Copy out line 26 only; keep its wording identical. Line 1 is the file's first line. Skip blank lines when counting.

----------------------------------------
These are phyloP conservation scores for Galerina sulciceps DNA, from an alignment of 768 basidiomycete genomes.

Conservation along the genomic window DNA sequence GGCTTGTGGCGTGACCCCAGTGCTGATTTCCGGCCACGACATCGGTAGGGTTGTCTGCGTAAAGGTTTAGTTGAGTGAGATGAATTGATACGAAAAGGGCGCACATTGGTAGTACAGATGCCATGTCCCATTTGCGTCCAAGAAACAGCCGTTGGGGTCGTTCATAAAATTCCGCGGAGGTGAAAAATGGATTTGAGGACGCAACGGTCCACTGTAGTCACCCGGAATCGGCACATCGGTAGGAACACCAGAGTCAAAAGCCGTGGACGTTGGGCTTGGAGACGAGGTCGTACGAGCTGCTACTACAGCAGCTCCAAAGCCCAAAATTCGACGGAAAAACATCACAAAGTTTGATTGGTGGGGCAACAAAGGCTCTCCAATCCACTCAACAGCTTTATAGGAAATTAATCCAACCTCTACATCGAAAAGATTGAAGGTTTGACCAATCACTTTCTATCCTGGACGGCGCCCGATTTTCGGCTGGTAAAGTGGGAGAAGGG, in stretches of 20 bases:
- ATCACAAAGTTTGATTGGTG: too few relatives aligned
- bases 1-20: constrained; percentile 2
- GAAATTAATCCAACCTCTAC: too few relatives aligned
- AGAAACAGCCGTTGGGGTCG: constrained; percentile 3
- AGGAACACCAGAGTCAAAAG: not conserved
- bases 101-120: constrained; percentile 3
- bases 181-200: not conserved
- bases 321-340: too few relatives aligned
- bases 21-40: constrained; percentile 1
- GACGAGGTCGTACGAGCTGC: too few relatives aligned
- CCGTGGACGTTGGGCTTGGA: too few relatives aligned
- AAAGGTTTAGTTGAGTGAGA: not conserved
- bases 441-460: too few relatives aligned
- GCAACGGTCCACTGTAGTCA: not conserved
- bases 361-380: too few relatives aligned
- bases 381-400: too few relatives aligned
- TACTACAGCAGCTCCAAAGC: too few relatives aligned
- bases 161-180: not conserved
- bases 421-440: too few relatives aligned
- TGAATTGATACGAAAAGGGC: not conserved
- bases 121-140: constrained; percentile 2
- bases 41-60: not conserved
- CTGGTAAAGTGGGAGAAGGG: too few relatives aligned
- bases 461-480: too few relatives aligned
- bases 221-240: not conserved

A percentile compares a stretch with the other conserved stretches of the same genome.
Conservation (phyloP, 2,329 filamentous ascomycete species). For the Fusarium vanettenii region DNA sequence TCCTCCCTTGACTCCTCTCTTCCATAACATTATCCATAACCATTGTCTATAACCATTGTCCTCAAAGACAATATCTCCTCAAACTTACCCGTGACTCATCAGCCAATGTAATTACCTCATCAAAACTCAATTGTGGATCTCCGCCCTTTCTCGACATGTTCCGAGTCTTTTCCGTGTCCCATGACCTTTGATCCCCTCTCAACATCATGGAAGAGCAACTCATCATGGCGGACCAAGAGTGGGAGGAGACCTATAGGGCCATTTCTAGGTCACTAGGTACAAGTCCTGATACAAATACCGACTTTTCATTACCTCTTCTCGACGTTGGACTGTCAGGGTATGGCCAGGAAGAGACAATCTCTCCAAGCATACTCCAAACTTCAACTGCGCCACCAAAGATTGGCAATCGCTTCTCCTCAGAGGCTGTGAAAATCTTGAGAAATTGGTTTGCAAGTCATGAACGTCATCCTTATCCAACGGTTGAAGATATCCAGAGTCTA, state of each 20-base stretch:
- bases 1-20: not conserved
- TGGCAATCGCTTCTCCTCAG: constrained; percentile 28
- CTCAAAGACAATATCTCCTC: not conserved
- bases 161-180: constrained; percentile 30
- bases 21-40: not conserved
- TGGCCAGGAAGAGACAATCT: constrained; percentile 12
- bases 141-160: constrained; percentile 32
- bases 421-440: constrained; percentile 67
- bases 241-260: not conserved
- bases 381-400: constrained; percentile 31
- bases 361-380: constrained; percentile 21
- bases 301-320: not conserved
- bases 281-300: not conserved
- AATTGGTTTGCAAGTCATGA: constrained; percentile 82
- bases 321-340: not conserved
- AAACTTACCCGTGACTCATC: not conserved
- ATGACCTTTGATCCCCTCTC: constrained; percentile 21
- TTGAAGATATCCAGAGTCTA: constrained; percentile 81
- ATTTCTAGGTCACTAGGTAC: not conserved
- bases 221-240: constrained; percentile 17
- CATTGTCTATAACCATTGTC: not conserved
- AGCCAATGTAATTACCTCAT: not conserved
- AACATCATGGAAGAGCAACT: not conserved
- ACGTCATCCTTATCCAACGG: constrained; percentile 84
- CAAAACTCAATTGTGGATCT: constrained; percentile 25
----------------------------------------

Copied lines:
- bases 461-480: too few relatives aligned